An Oakland nonprofit dedicated to digitally preserving the world's cultural heritage sites visits the Santa Cruz Mission State Historic Park.
by Hannah Moore
March 23, 2015—No matter how natural disasters or human activity impact historical sites in the future, you don’t have to worry about missing the chance to tour Mission Adobe.
A small group of University of San Francisco students and Alex Reinhold of CyArk, an Oakland-based nonprofit, visited Santa Cruz Mission State Historic Park on Saturday to scan the oldest building in Santa Cruz for digital preservation. Mission Adobe will be documented for in-depth reference beyond viewing still photos.
CyArk, founded in 2003, is an organization dedicated to “using new technologies to create a free, 3D online library of the world’s cultural heritage sites before they are lost to natural disasters, destroyed by human aggression or ravaged by the passage of time,” according to its mission statement. In addition to preservation, CyArk hopes this online preservation can assist in education and research.
Regarding who CyArk hopes will benefit from the preservation, “students and professors sum it up,” said Makenna Murray, marketing assistant at CyArk. She added that CyArk hopes the material helps K-12 students, university students, researchers, site managers of California state parks and the general public.
“[Helping] the public is our mission and our main goal,” she said.
The team used advanced technology, including 3D laser scanners and high-definition photography, to scan Mission Adobe from morning to mid-afternoon. Reinhold was there to help the students use the equipment.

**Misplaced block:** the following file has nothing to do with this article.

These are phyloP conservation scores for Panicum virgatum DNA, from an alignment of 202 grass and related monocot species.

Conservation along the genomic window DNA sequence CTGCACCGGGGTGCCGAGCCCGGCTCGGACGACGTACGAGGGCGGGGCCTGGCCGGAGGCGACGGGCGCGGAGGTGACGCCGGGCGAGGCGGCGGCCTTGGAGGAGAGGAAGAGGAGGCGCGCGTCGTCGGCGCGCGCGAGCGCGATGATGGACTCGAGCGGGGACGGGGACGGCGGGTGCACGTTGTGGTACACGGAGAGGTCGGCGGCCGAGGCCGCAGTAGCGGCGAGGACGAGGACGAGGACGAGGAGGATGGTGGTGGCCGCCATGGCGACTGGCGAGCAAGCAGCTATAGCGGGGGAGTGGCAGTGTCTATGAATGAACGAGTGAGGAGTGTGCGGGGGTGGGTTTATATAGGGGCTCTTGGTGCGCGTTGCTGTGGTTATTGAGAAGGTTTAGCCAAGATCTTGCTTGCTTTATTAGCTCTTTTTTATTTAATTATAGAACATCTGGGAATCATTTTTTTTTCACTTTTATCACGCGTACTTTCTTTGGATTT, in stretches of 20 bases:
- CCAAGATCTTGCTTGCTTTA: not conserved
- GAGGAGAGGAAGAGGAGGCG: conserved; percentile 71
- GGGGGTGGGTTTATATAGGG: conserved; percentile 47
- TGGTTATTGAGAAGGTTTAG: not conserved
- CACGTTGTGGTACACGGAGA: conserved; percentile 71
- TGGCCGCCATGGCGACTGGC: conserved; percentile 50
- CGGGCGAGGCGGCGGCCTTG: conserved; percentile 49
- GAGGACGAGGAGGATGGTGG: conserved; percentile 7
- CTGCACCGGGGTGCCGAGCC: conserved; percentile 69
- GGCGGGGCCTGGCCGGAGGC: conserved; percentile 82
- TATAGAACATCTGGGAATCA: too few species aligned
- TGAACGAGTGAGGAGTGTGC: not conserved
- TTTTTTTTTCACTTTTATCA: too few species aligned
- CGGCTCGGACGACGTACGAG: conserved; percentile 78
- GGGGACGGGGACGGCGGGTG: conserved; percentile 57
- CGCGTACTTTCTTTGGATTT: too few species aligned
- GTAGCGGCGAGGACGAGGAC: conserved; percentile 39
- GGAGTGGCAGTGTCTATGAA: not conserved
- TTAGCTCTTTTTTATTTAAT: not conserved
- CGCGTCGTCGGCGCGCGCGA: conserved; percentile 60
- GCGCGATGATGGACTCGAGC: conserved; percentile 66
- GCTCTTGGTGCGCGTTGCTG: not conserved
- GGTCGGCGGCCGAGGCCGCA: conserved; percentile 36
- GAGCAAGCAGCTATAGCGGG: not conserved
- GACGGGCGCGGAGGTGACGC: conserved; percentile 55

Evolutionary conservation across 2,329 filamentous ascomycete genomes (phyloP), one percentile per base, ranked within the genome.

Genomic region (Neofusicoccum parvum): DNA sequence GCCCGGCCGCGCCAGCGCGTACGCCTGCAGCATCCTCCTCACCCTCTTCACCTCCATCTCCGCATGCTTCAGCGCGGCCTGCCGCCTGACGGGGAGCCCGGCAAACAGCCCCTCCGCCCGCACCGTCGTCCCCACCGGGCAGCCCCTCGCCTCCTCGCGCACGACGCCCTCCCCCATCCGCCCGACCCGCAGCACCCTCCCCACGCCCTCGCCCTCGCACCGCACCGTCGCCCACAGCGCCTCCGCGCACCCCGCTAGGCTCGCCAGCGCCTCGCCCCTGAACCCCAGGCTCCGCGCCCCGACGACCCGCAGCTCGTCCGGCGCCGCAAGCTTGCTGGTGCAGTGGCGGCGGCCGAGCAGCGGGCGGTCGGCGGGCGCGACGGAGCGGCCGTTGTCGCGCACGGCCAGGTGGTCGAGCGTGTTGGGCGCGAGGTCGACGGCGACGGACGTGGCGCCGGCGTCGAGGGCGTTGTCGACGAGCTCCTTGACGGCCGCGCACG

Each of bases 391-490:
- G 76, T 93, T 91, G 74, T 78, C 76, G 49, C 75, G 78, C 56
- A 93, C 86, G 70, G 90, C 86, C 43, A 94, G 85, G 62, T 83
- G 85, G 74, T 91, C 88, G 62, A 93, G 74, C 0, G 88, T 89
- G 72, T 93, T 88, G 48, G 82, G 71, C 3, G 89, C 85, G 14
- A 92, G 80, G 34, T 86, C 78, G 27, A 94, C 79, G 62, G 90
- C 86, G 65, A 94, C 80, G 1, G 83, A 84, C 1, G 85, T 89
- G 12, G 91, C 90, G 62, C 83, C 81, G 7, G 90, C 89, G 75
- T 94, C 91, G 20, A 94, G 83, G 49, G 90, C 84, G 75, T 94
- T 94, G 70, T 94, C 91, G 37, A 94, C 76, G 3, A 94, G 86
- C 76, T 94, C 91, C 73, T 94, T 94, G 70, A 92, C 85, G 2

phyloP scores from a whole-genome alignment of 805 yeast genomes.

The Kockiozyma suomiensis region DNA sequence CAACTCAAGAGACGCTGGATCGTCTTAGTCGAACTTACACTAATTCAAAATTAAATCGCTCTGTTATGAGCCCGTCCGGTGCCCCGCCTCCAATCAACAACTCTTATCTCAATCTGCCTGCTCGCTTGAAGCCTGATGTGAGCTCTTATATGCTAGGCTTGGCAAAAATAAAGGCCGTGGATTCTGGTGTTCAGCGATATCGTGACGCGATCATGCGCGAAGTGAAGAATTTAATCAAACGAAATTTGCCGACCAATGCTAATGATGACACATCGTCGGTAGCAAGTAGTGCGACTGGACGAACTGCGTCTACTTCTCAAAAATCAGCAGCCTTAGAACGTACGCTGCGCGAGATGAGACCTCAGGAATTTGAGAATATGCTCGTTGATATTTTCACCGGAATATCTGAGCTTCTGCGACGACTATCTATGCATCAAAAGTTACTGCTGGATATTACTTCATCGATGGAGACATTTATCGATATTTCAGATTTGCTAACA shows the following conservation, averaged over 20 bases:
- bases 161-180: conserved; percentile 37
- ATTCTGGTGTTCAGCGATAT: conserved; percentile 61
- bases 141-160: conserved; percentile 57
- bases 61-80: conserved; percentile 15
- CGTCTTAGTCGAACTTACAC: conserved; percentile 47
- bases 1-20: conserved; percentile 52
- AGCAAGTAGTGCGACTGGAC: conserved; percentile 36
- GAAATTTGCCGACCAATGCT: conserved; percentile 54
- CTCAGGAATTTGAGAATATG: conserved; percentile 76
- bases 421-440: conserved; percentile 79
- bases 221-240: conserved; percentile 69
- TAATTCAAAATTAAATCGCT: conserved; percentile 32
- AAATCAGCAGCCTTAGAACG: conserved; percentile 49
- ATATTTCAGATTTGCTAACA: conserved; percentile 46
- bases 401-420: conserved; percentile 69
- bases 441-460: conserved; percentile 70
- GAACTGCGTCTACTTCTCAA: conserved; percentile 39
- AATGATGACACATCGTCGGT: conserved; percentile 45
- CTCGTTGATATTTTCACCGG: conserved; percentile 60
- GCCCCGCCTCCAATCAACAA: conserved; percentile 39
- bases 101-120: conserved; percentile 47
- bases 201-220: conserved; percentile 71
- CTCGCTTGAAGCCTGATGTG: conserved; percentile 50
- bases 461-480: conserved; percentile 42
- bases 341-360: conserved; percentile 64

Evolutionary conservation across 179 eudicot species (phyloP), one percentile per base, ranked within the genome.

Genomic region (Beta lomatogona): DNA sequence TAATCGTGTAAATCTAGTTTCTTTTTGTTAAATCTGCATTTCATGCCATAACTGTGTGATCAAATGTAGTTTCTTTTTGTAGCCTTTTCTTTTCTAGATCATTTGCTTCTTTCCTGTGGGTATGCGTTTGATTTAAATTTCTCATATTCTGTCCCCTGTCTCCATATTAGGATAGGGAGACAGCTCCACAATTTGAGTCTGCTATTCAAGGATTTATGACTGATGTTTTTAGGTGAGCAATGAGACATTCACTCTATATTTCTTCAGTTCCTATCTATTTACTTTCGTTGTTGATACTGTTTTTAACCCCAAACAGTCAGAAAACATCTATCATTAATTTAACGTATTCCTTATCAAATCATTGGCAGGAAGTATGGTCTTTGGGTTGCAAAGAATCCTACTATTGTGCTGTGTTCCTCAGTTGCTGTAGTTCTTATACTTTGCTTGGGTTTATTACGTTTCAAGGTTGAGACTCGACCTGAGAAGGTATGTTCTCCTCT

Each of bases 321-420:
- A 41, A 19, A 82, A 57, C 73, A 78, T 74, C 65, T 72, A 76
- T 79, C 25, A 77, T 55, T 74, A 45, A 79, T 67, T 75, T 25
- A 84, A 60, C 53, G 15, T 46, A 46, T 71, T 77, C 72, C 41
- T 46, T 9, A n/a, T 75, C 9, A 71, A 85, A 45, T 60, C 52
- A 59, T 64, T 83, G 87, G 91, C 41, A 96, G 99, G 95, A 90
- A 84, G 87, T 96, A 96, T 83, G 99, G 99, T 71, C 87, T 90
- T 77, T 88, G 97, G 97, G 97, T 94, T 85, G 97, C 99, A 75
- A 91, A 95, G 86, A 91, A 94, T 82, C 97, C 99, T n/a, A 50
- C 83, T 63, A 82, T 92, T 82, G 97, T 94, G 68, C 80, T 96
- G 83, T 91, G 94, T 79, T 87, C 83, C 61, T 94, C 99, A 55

The team placed targets and scanners in different areas throughout the interior and exterior of Mission Adobe. The targets, which took on forms such as ground-level white globes or tall red structures, established common points for the scanner to note, which helps connect different images to one another. With mirrors and laser light, the scanners stored the visual of each area it was placed in. These visuals will be combined to create a 3D virtual tour of the mission.
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By noting and storing the proximity of the objects from one another, the scanner will ensure accuracy and precision of Mission Adobe in the digital archive.
“This is a unique project because it will be part of student coursework,” said Murray.
Mission Adobe is one of the 21 California missions to be scanned for CyArk’s El Camino Real project, which is set to digitally preserve the 21 California missions, four presidios and other historic sites that make up the El Camino Real Highway. To date CyArk has digitized missions in Carmel, Sonoma, San Juan Bautista, San Francisco and Oceanside, as well as the Presidio of San Francisco. California's 4th graders study the mission system extensively, and the El Camino Real project will eventually result in an interactive map and digital education and conservation materials.
Mission Adobe was founded in the late 1700s and is the only remaining building of the Santa Cruz Mission still standing. It was nearly closed in 2012 due to state budget cuts, but Friends of Santa Cruz State Parks stepped in and took over operations at the park, which has since developed a vibrant cultural events schedule.
Murray said that the Mission Adobe digital preservation will ideally be available on CyArk’s website in one year.